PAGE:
Redefining Characters in the Assembler

The WinAPE assembler allows characters used in string and character constants within the source files to generate non-standard values. This allows programs to be written which may have either a subset of the ASCII character set or an alternative character set. Some examples follow.

Example 1 - High Score Table

A game may use the bytes 0 to 9 as characters in a score display routine for a high score table rather than the standard ASCII values 48 through 57. The charset directive can be used in a number of ways to achieve this mapping:

Using a start and end range:

charset '0','9',0

Using a string containing the characters

charset "0123456789",0

or each character individually.

charset '0',0:charset '1',1:charset '2',2:charset '3',3:charset '4',4
charset '5',5:charset '6',6:charset '7',7:charset '8',8:charset '9',9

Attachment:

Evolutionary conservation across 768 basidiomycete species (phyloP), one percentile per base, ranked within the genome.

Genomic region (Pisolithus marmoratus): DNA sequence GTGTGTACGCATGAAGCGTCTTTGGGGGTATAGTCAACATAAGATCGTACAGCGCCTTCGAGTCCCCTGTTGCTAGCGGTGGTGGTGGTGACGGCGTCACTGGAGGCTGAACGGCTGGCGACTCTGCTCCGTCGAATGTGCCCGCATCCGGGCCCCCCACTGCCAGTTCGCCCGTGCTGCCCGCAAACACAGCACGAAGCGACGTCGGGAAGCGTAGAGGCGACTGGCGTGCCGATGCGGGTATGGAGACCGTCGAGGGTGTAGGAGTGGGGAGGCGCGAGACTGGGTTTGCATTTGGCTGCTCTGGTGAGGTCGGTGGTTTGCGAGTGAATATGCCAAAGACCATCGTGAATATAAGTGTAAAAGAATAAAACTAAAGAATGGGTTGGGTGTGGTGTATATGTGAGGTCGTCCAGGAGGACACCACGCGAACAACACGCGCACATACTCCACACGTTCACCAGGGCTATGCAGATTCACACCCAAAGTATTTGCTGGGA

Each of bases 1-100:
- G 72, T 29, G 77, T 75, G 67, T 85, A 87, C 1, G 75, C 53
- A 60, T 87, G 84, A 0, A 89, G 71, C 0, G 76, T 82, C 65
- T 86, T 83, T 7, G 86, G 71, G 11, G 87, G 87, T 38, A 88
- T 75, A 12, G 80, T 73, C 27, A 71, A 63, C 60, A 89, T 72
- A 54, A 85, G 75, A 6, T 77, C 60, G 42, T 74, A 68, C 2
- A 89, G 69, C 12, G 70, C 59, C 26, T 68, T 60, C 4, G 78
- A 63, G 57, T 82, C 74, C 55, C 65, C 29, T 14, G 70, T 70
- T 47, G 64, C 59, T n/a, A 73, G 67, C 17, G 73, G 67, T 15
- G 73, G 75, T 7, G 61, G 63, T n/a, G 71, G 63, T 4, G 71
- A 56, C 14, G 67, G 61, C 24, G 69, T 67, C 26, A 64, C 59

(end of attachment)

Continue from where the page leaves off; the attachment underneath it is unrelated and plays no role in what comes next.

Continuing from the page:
Later in the code, the high score values themselves could be defined as:

db "0204", "0183", "0156"

And the assembler would generate the values (hexadecimal):

00 02 00 04 00 01 08 03 00 01 05 06

Example 2 - A limited character set

A game has it's own character set defined using multi-coloured MODE 0 characters. To save memory the graphics data for the characters only includes the uppercase characters 'A' through 'Z', a space character a full stop character and the numbers '0' through '9'. The routine uses null (0) terminated strings, so the first character ('A') has the value 1. Code to do this mapping may be as follows:

charset 'A','Z',1    ;; 1 through 26
charset 'a','z',1    ;; We can also use lower case strings
charset ' ',27
charset '.',28
charset '0','9',29

Later we have a call to display a message in the game

ld hl,message1
jp print

ld a,(hl)
dec a
ret m
inc hl
call print_char
jr print

db "Welcome to my game. You have 3 lives to start. Good luck.",0

The output generated for the above db directive would be:

17 05 0C 03 0F 0D 05 1B 14 0F 1B 0D 19 1B 07 01
0D 05 1C 1B 19 0F 15 1B 08 01 16 05 1B 20 1B 0C
09 16 05 13 1B 14 0F 1B 13 14 01 12 14 1C 1B 07
0F 0F 04 1B 0C 15 03 0B 1C 00